Small U.S. Banks in a Big World?
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The financial needs of individuals and companies around the world have grown exponentially in recent decades – explosive growth, far exceeding the rate of global economic growth. And we’re not talking about derivative products, but debt and equity instruments expanding throughout the globe.
Not only is this global market astonishingly large today, it’s only going to get much larger in coming decades.
As we see economic growth in large emerging markets like China, India, Brazil and Nigeria, and hundreds of other smaller markets – in addition to continued growth in large developed markets – we’re going to continue to see a need for financial intermediation. As the volume of trade expands across the globe, including exports by U.S. firms, the need for global banking will grow. It’s about the only sure thing as you can bet on today.
A question for policymakers is “Who is going to do all that banking?”
The “small bank” advocates – otherwise smart and well-intentioned people – are apparently unable to conceptualize the sheer massive needs of global finance, and instead imagine a world where small, local banks can do this work.
So just at the time when financial institutions with the global networks and scale are most needed, we see breathless new calls to cap the size of banks – in particular, U.S. banks. Simon Johnson recently argued that global banks should “simplify along national lines.” Dallas Federal Reserve President, Richard Fisher, and former Kansas City Fed President (and current FDIC commissioner), Thomas Hoenig, each call for breaking up banks. There’s an almost nostalgic, “Lake Woebegone” quality to their policy guidance.
What these calls ignore is the fact that these institutions provide services that are in high demand around the globe, not just the U.S. In fact, it’s hard to see how the global economy could efficiently function absent big, global banks. For the U.S, it would mean forfeiting our ability to compete in this rapidly growing global market.
Here are the facts: Since 1990, the global stock of financial assets has grown four times the rate of the global economy. In nominal terms, this translates to over a 1000 percent increase (Exhibit 1).
This does not reflect the growth of complex derivative products – only the value and volume of portfolio investments, private and official credit instruments and new capital markets in Asia, Latin America and Africa. More broadly, the data underscores how economic growth is trending towards the deepening of financial markets throughout the globe.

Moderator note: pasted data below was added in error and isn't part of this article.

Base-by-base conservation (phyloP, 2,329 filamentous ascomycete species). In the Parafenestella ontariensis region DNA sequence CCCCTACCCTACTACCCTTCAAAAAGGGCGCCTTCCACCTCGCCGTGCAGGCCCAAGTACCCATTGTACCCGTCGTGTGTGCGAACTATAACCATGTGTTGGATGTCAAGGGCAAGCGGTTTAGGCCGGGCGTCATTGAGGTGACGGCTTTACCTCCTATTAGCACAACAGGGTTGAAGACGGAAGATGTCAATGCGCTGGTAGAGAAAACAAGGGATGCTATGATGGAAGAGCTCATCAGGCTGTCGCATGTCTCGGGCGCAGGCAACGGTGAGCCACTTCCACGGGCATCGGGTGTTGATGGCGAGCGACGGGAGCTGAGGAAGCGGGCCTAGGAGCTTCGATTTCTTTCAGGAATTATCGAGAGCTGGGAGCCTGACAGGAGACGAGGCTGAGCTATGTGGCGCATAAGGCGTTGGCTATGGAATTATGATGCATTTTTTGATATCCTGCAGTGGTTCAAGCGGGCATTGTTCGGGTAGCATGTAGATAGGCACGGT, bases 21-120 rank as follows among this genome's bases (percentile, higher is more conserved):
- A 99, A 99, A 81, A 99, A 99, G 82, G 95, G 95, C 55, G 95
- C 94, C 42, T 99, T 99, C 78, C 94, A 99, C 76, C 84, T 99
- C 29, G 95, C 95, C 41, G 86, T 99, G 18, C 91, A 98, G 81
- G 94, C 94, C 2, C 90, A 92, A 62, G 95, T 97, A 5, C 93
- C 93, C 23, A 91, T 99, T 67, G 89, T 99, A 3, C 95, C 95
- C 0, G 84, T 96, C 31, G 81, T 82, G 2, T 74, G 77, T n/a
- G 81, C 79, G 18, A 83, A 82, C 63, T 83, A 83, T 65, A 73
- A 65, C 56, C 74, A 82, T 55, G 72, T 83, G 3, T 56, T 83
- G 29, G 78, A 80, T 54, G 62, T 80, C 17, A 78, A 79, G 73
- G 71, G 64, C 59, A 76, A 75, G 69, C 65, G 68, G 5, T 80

The data also highlight that the financial needs of the global economy have caused global economic activity to become increasingly more interconnected.
Cross-border flows – including foreign direct investment, loans, equity and debt purchases – reached $10.7 trillion annually before the financial crisis, up from less than $1 trillion in 1990.
Beyond investment, U.S. trade volume has increased roughly four times its 1992 level. This level of economic activity is supported by a $10 trillion trade finance market and global foreign exchange activity that tops $4 trillion dollars a day, of which over $800 billion involves the U.S. dollar. That is more than a ten-fold increase since 1986 (Exhibit 2).
The bottom line is that growing global financial opportunities mean individuals and companies are less tied to their home country. As such, global banks are essential to effectively meet investment needs. Advocates for breaking up large financial institutions should ask themselves: “Could regional banks — or banks constrained within U.S. borders — compete against their already larger European, Chinese and Japanese competitors?”
The answer is, “No”. Regional banks simply lack the scale and reach to serve a global market.
A growing, complex global economy requires global banks. Excellent small banks and America’s regional banks are not equipped to handle financial transactions on this scale and in all corners of the globe. Instead of breaking up banks, let’s instead regulate banks in a way that improves safety and soundness by focusing on capital levels (and quality of capital), liquidity and transparency.
Tony Fratto is a Managing Partner at Hamilton Place Strategies, former Assistant Secretary at the U.S. Treasury Department, and a former White House official. He is also an on-air contributor for CNBC.